Damaged Goods: My Long Journey in Infertility

TW: depression, mental health, nightmares about miscarriage and stillbirth

At the top of the page, I could read: “diagnosis: infertility”. It’s a strange diagnosis, because infertility, at least in most cases, is not a diagnosis that is any more valid than “insomnia” or “abdominal pain”. Why does a person have difficulty sleeping or have a stomach ache? The root of the problem, rather than its signs or symptoms, should be the diagnosis. After all, it’s only when you have an accurate diagnosis that you can properly arm yourself to tackle the problem, right?

So let’s try again: I’m infertile because…?

The day the sky began to fall

In fact, as my fertility doctor handed me this sheet of paper, she could not give me an answer.

“More specifically, in cases like yours, the diagnosis we make is ‘unexplained infertility’. About 30% of infertile couples receive this diagnosis.”

She was saying “unexplained infertility”, but what I heard was “We don’t know what the problem is. We don’t know how to fix you.” Didn’t I feel so fucking lucky?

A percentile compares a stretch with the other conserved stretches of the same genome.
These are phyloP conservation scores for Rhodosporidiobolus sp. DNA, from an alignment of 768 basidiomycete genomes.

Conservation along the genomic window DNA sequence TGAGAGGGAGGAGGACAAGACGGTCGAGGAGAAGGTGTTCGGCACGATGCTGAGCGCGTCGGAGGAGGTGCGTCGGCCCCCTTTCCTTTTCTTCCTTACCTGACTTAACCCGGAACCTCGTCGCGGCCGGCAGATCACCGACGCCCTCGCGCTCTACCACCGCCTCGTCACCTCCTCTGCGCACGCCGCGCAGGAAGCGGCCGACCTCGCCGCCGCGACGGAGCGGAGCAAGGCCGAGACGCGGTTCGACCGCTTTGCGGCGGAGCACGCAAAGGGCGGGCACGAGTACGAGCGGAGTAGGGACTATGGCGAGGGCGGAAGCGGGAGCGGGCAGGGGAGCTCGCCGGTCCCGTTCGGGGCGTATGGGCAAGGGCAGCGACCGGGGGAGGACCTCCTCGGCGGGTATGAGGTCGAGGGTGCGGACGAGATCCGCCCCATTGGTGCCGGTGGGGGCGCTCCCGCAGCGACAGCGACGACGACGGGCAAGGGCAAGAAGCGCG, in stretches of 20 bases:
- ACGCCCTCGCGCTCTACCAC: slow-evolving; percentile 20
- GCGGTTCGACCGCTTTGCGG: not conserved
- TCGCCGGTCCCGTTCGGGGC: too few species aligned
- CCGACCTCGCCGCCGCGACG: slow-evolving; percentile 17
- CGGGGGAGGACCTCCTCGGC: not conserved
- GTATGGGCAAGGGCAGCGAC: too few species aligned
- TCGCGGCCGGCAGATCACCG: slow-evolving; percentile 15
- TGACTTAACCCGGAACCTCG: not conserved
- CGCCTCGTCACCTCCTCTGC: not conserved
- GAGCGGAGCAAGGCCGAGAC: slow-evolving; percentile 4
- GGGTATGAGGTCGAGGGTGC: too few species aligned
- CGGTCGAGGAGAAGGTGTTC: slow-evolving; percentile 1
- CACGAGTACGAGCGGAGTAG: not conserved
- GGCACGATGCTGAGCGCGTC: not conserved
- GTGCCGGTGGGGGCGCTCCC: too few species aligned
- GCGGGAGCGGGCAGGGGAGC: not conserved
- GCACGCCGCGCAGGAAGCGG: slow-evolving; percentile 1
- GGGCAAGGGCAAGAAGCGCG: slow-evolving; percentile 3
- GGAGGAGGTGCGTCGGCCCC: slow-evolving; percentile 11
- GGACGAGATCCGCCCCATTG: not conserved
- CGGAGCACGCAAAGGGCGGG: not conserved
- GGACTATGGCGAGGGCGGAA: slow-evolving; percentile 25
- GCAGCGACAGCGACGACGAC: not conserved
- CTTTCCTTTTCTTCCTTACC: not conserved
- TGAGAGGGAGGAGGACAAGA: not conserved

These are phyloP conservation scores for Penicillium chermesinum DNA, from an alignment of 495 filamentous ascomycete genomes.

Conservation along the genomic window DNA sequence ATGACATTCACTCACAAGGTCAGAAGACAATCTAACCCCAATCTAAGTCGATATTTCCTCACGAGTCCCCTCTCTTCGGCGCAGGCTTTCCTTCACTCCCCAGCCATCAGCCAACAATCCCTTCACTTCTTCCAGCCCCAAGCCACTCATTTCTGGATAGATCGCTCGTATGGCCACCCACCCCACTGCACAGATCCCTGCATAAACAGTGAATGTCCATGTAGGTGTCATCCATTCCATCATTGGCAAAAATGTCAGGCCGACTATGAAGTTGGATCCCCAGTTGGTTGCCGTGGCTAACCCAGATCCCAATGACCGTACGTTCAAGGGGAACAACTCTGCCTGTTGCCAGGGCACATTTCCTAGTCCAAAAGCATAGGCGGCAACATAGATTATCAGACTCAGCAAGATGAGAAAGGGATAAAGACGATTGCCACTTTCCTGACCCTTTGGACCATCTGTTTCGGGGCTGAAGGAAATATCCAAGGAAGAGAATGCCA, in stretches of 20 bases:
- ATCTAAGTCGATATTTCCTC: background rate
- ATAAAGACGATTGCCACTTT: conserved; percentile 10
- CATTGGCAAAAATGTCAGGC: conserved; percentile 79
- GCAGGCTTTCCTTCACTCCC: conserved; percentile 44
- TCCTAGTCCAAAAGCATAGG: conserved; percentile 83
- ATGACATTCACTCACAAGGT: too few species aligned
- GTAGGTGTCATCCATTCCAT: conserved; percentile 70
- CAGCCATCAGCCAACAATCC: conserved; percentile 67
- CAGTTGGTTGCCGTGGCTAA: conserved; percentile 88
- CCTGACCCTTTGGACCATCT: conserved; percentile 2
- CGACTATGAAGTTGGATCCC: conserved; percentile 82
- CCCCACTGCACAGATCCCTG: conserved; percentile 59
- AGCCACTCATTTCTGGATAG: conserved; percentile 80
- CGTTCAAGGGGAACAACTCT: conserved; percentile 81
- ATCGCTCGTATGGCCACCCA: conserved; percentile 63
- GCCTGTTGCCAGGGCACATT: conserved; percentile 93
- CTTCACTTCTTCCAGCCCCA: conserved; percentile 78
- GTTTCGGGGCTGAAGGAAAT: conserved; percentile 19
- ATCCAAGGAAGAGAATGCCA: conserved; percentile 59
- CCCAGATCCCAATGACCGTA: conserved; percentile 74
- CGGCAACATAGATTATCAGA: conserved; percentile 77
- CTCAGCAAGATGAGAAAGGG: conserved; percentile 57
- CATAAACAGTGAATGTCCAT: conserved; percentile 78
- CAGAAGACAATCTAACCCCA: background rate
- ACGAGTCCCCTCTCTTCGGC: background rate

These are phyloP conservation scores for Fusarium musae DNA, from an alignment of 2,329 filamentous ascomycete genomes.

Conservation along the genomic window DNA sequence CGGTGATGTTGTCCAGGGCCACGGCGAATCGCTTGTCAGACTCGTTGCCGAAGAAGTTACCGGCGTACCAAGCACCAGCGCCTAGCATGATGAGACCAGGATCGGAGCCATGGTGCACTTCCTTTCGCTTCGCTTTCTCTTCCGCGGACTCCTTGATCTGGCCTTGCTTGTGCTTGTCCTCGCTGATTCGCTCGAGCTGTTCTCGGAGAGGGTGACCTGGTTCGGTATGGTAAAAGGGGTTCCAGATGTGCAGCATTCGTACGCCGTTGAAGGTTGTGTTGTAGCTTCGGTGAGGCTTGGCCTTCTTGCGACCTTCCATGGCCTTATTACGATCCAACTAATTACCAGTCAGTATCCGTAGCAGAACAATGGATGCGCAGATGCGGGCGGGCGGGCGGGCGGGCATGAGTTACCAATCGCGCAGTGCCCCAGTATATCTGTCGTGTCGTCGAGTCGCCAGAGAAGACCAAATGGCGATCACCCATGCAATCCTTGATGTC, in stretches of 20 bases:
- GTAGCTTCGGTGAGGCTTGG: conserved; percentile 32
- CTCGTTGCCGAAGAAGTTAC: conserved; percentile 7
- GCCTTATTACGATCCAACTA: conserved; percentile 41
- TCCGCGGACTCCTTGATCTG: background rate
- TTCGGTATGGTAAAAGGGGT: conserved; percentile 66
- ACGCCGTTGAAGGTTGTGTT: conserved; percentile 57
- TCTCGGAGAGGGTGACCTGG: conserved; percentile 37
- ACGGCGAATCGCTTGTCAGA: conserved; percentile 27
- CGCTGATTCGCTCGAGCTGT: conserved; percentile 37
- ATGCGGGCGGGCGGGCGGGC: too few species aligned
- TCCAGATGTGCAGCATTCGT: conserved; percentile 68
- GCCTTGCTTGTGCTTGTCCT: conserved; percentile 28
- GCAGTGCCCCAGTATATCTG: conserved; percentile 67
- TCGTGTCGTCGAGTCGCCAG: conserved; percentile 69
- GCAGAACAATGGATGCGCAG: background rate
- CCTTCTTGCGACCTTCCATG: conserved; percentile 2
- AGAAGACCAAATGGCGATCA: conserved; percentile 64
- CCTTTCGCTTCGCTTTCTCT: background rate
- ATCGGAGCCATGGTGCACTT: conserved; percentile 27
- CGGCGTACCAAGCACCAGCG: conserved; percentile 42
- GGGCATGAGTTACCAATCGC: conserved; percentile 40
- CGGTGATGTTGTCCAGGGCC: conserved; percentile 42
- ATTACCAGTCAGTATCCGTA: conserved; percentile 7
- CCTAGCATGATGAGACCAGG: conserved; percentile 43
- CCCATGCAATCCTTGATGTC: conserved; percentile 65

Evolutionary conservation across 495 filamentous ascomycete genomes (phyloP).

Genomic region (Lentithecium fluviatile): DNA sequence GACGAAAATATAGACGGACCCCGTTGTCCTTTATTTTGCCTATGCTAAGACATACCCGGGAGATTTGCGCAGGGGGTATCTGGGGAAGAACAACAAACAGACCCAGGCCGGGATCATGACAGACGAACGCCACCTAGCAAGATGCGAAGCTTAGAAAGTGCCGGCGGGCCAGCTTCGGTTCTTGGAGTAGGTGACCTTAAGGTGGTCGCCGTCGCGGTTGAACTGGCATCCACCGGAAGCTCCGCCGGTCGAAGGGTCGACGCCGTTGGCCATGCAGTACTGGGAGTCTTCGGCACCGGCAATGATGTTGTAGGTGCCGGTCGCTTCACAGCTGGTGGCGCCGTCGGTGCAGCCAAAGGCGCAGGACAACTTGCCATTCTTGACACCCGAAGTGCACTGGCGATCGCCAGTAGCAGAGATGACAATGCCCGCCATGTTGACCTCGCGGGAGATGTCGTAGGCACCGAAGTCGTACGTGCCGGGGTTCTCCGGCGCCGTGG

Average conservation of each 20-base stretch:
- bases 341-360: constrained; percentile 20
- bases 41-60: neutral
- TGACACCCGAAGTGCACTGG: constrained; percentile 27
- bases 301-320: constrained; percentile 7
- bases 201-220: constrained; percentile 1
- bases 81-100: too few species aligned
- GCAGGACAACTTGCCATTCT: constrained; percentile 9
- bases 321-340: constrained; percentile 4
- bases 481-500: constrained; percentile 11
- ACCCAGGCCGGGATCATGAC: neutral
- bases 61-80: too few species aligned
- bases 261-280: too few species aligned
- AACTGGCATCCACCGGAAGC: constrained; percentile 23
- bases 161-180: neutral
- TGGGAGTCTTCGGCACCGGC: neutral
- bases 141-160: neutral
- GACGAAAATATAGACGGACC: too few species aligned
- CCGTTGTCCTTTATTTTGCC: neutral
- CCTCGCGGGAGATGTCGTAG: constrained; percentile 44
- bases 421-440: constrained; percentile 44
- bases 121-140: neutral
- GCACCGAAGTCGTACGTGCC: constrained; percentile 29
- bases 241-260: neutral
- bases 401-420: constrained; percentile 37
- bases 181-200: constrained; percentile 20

I thought back to the first test they ran on me; an ultrasound to check the condition of my uterus and ovaries. It was then, lying on the examination table, that I finally saw it. Proof that something was wrong with my body.

On the screen, I could make out over twenty small follicles in each of my ovaries —little dark holes where there should have been far fewer—confirming to me that there was something wrong with my ovaries, with my hormones, or with my ovulation. Maybe I wasn’t even ovulating.

The term “polycystic ovaries” was nonchalantly thrown about by the doctor as he held the equipment in one hand and manipulated the screen with the other. Finally a clue as to why I still wasn’t pregnant after more than a year after my partner and I started “trying”.

o one understood why I had polycystic ovaries. But at that moment, I wasn’t listening anymore. It was finally official. If I couldn’t have children, it was because of me. I no longer knew what to think. It was destabilizing. I felt numb. I felt, strangely, almost serene. This was the calm before the storm.